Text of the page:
"Edson’s vivid portrayal of the urban area, as well as the working class and underclass, creates a vision of Saint John that highlights the discrepancy between the pre-modern idyllic notion of life in Atlantic Canada and the more complicated reality of the region."

-The New Brunswick Literary Encyclopedia

Monday, December 26, 2011

THE CLIMB by Anatoli Boukreev

After reading Into Thin Air I read The Climb by Anatoli Boukreev. Boukreev was criticized in Jon Krakauer's book for heading down the mountain too quickly when the blizzard hit, leaving clients behind. Little did Krakauer know that that was the plan all along for Boukreev--to get down and rest in case an emergency arose where he would be needed to ascend again. Krakauer wasn't even in Boukreev's expedition, so to make such an assumption is brutal. And in a total lack of journalistic integrity, not only did Krakauer never bother to check this fact, Boukreev himself claims he told Krakauer this, yet it still ended up in the book. The truth of the matter is, while Krakauer was asleep in his tent, too exhausted to move, Boukreev went into the storm and saved lives. I'm so glad I read this book afterwards; I'd thought Boukreev was indeed the villain Krakauer paints him to be, but the truth is, Boukreev is a hero. In my opinion, Krakauer's book, written as well as it is, should be on the fiction shelves. Anatoli Boukreev died in an avalanche a year later, but his book remains, unearthing the truth about what really happened on Mount Everest on May 10, 1996.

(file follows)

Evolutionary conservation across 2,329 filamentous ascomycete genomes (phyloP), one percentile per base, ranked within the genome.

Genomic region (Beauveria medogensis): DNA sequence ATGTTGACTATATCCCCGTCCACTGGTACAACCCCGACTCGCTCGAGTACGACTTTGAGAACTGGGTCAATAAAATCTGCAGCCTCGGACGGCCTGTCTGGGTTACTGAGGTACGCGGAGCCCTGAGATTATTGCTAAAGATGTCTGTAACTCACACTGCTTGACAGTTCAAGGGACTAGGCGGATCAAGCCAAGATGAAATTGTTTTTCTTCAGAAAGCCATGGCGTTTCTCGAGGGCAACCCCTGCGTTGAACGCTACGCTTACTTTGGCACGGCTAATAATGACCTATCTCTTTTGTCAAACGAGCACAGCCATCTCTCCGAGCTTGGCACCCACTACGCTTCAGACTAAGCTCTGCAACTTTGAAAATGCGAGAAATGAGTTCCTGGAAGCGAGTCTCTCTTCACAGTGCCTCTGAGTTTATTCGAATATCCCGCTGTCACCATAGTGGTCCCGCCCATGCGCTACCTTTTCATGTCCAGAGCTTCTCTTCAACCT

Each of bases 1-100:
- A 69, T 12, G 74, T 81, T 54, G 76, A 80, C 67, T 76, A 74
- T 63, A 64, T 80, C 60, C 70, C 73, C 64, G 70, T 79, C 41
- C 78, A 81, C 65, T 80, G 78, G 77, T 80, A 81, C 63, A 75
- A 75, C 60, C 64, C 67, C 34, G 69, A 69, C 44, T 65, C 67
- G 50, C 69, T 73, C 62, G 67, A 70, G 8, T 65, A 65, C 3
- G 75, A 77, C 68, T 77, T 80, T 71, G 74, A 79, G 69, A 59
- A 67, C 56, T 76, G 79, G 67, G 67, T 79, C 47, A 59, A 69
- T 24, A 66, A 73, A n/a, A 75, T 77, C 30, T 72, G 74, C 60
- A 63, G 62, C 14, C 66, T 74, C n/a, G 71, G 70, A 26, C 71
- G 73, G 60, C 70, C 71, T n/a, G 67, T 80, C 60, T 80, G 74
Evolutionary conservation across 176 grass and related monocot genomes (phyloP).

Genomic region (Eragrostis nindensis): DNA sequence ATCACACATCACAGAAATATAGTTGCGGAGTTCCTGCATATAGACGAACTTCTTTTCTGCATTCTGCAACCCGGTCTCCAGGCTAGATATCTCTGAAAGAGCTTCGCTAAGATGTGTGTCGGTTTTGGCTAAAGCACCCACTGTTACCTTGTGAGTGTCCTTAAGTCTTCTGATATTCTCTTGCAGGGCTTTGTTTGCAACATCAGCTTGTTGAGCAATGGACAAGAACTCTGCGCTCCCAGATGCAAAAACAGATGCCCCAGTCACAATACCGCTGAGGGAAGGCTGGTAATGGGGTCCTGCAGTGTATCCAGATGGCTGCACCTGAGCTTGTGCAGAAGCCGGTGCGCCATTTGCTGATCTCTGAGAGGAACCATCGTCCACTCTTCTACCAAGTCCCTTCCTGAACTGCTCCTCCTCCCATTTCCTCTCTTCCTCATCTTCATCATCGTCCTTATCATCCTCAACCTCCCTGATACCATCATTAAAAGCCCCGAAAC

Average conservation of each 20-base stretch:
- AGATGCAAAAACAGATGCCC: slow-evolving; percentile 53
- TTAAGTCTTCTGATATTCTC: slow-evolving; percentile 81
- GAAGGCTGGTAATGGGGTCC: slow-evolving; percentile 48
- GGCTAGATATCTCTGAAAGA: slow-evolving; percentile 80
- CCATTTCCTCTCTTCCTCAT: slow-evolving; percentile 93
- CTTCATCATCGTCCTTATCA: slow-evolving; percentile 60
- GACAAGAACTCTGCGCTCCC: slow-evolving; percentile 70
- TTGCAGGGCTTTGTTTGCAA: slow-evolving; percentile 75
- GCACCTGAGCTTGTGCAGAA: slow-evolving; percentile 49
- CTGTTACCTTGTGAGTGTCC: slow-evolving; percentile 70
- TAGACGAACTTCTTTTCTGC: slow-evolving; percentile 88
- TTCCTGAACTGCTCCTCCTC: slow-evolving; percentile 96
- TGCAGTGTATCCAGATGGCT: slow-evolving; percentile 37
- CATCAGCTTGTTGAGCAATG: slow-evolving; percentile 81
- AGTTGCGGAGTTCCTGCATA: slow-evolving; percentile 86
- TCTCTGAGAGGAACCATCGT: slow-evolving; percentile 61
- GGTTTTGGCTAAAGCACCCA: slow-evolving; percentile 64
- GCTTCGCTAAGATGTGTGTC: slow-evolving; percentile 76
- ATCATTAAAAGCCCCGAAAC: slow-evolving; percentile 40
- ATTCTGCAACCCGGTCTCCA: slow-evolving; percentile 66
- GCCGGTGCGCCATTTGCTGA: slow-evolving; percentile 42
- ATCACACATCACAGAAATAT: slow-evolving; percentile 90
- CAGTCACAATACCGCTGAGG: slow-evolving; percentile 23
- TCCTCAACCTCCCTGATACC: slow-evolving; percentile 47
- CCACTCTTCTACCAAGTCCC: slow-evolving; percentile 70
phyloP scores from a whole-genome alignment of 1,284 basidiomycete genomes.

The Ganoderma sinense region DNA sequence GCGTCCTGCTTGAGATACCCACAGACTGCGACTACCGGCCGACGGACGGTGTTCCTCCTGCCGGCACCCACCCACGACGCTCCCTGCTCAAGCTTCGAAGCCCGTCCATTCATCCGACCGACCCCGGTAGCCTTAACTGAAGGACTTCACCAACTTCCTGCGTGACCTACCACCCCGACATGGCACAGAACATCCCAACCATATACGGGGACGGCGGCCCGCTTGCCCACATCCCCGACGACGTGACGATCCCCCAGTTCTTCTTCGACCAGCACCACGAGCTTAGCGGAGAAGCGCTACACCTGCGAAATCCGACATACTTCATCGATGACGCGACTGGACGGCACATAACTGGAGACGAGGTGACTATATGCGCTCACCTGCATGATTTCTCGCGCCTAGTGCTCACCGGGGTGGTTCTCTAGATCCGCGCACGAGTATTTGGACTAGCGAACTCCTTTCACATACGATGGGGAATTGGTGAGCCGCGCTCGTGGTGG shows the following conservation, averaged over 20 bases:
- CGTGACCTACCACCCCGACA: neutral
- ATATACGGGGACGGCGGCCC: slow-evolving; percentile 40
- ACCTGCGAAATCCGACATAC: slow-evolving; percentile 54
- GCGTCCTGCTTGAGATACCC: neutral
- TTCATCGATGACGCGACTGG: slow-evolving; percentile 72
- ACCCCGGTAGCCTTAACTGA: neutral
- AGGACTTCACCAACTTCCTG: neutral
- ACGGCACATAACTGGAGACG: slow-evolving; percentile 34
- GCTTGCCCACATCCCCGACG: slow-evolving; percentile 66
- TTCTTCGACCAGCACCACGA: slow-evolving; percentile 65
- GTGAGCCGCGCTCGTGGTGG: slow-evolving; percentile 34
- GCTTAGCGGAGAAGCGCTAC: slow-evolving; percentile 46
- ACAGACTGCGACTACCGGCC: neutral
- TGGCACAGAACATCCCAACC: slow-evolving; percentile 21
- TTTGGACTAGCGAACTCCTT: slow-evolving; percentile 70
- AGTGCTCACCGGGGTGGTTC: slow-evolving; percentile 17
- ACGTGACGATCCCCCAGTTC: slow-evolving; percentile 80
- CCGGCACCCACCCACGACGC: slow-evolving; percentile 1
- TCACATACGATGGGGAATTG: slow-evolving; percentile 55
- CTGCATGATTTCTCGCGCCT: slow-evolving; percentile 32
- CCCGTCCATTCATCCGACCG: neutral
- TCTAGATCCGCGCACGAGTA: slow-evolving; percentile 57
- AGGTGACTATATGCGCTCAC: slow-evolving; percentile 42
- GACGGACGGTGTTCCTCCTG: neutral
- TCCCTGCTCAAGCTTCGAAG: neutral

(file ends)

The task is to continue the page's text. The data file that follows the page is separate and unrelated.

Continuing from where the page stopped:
No comments: